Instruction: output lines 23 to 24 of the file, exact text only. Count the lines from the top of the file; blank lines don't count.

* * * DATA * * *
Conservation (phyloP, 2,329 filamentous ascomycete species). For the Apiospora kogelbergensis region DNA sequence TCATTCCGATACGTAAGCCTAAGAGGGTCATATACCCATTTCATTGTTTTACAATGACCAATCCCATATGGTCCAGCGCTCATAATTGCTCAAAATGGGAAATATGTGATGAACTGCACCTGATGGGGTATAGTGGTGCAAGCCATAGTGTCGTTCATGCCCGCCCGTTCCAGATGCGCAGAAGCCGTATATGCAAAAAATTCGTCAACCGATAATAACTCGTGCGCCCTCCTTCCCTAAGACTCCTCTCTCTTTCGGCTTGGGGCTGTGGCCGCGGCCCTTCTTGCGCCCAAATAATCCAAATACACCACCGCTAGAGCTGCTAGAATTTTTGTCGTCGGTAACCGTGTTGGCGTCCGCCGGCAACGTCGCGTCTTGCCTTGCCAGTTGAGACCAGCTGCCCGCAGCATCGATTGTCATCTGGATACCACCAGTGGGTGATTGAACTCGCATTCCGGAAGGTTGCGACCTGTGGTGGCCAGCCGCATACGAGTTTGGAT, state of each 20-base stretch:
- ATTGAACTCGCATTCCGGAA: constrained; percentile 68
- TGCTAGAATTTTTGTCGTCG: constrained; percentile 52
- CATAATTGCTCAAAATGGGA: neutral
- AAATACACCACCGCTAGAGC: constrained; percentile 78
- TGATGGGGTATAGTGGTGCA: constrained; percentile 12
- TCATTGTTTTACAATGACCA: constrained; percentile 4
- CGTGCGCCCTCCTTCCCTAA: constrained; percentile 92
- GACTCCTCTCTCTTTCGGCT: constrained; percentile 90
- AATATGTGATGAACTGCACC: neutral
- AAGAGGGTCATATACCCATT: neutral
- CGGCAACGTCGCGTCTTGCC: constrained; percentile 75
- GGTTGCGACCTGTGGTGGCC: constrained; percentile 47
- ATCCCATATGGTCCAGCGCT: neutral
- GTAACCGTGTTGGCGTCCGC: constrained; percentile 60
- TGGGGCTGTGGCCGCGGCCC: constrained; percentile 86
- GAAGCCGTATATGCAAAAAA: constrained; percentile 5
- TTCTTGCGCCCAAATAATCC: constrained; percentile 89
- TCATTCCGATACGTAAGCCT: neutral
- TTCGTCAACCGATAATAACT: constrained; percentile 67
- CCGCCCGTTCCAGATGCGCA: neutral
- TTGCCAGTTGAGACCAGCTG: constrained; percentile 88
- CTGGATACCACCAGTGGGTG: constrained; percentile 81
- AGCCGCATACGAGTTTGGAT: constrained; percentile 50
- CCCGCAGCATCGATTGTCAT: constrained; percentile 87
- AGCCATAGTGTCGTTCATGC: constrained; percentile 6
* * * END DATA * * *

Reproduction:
- CTGGATACCACCAGTGGGTG: constrained; percentile 81
- AGCCGCATACGAGTTTGGAT: constrained; percentile 50